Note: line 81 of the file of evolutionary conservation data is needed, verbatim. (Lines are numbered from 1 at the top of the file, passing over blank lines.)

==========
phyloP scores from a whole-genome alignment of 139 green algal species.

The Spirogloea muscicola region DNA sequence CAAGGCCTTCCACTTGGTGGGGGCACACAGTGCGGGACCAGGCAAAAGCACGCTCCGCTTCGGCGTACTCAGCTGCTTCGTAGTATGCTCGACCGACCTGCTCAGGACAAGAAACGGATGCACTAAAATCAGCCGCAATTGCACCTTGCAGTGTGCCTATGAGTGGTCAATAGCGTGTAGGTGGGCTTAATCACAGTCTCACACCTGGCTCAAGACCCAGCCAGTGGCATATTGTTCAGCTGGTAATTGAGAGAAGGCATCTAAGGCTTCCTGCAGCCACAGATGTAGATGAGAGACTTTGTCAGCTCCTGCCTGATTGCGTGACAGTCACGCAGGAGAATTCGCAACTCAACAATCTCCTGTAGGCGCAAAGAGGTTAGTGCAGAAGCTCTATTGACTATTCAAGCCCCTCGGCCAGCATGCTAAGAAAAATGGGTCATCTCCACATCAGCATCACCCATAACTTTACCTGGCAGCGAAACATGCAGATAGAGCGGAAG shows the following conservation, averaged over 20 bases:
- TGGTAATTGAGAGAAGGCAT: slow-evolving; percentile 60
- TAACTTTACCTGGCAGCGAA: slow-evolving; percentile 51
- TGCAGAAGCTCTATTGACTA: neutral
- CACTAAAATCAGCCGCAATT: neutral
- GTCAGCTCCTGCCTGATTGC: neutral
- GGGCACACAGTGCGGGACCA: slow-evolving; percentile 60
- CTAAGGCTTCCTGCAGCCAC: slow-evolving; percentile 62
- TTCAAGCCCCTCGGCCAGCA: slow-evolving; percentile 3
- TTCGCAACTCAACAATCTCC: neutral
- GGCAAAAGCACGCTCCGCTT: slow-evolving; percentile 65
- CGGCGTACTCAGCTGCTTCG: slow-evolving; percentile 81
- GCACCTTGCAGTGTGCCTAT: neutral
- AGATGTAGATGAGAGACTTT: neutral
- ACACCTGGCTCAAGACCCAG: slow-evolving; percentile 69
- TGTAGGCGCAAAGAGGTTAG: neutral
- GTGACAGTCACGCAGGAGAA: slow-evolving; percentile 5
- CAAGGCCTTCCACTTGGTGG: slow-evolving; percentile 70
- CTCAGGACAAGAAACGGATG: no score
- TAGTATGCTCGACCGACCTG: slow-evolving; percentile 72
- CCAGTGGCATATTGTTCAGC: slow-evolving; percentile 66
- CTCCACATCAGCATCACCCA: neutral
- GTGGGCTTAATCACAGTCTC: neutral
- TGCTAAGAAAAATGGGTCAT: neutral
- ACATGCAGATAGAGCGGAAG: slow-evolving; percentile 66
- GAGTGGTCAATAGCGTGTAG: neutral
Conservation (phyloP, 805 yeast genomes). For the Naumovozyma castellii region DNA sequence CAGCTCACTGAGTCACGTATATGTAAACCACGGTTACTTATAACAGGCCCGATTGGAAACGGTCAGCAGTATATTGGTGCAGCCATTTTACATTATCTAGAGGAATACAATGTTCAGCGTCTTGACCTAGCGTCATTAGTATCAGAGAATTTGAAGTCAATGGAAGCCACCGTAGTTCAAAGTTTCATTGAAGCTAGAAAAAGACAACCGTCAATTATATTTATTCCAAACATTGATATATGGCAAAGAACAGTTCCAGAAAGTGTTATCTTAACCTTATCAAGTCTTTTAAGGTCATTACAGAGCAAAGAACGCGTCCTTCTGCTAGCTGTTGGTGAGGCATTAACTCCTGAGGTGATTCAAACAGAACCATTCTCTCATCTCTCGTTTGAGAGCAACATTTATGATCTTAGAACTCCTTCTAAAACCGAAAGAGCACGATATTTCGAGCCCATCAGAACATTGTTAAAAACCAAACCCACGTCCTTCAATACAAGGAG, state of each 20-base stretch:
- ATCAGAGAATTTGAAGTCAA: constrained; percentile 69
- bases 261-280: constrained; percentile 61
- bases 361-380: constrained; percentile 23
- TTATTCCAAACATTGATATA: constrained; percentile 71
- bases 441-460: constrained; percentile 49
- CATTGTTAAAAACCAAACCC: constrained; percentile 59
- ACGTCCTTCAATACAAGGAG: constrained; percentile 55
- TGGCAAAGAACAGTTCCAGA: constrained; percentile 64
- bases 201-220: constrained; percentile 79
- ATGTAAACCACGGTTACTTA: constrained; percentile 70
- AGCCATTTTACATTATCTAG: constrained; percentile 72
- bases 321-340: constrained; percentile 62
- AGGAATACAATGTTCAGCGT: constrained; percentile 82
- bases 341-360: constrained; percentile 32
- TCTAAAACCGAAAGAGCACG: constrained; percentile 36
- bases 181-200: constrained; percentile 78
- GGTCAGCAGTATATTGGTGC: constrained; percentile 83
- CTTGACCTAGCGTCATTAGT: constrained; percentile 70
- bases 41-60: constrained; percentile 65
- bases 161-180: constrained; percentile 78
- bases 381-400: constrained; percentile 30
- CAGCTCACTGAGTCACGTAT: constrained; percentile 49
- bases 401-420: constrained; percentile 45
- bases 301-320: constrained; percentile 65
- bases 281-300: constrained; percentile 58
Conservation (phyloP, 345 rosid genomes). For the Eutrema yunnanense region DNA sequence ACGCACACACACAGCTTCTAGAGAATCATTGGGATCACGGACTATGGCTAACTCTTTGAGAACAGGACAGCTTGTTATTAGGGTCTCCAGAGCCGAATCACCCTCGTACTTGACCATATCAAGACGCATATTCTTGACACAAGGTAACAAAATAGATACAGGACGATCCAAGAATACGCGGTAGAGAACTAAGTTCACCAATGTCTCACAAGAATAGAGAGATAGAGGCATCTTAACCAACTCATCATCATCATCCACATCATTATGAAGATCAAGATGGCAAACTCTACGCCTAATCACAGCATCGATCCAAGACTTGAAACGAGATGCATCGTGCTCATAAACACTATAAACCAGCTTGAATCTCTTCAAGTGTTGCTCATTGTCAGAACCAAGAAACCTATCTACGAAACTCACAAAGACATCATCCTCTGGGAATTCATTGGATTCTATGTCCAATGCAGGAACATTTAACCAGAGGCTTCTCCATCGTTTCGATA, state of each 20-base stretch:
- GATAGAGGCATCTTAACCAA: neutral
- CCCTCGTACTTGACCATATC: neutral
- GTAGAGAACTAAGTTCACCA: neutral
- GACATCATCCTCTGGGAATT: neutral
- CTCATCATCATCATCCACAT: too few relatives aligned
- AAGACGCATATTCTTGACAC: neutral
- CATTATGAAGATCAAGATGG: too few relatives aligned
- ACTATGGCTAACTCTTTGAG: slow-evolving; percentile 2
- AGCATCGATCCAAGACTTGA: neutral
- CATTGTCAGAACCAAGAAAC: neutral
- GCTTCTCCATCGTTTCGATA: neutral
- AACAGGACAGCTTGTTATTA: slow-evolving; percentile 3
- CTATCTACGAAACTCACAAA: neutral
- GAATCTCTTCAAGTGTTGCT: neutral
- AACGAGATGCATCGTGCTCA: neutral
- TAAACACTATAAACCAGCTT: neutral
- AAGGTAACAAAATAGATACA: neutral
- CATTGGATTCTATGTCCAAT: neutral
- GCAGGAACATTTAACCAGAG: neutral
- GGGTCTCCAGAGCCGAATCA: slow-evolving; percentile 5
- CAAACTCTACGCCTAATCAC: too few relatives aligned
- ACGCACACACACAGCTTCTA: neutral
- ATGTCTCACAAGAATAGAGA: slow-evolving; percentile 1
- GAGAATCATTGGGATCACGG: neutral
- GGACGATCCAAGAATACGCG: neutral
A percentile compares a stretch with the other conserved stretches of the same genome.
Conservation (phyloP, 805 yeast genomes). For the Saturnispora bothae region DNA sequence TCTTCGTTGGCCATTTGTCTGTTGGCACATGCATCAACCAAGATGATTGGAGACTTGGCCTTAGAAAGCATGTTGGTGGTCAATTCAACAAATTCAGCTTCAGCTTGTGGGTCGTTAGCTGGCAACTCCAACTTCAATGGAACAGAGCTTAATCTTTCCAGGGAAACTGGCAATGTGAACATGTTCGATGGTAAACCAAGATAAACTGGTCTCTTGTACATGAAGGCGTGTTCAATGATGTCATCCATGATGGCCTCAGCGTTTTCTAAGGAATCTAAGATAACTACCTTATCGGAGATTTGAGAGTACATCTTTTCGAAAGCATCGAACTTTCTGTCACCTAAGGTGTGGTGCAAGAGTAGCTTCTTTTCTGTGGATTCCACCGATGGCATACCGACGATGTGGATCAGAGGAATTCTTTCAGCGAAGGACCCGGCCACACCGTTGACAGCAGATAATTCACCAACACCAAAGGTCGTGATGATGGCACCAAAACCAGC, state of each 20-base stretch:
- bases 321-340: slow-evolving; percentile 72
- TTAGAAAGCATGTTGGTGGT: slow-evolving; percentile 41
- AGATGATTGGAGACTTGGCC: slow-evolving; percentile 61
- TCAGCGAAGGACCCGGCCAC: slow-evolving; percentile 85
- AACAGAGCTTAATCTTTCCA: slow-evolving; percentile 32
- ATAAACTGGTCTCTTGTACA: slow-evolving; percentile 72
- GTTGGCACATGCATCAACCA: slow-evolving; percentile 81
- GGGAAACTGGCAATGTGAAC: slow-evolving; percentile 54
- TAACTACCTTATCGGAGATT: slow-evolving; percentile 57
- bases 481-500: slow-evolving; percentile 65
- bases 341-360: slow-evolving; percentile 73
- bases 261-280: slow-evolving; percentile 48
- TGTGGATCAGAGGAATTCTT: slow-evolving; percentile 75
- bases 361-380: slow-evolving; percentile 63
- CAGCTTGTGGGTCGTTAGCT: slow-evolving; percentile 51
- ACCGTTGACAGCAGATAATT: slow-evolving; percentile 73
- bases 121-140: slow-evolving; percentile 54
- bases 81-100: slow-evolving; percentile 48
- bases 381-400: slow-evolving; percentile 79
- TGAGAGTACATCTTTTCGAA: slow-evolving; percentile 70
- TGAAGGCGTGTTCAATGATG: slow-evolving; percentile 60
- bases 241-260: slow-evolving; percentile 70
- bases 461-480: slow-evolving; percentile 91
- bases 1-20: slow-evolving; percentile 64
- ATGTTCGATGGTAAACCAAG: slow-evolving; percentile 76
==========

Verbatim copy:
Conservation (phyloP, 805 yeast genomes). For the Saturnispora bothae region DNA sequence TCTTCGTTGGCCATTTGTCTGTTGGCACATGCATCAACCAAGATGATTGGAGACTTGGCCTTAGAAAGCATGTTGGTGGTCAATTCAACAAATTCAGCTTCAGCTTGTGGGTCGTTAGCTGGCAACTCCAACTTCAATGGAACAGAGCTTAATCTTTCCAGGGAAACTGGCAATGTGAACATGTTCGATGGTAAACCAAGATAAACTGGTCTCTTGTACATGAAGGCGTGTTCAATGATGTCATCCATGATGGCCTCAGCGTTTTCTAAGGAATCTAAGATAACTACCTTATCGGAGATTTGAGAGTACATCTTTTCGAAAGCATCGAACTTTCTGTCACCTAAGGTGTGGTGCAAGAGTAGCTTCTTTTCTGTGGATTCCACCGATGGCATACCGACGATGTGGATCAGAGGAATTCTTTCAGCGAAGGACCCGGCCACACCGTTGACAGCAGATAATTCACCAACACCAAAGGTCGTGATGATGGCACCAAAACCAGC, state of each 20-base stretch: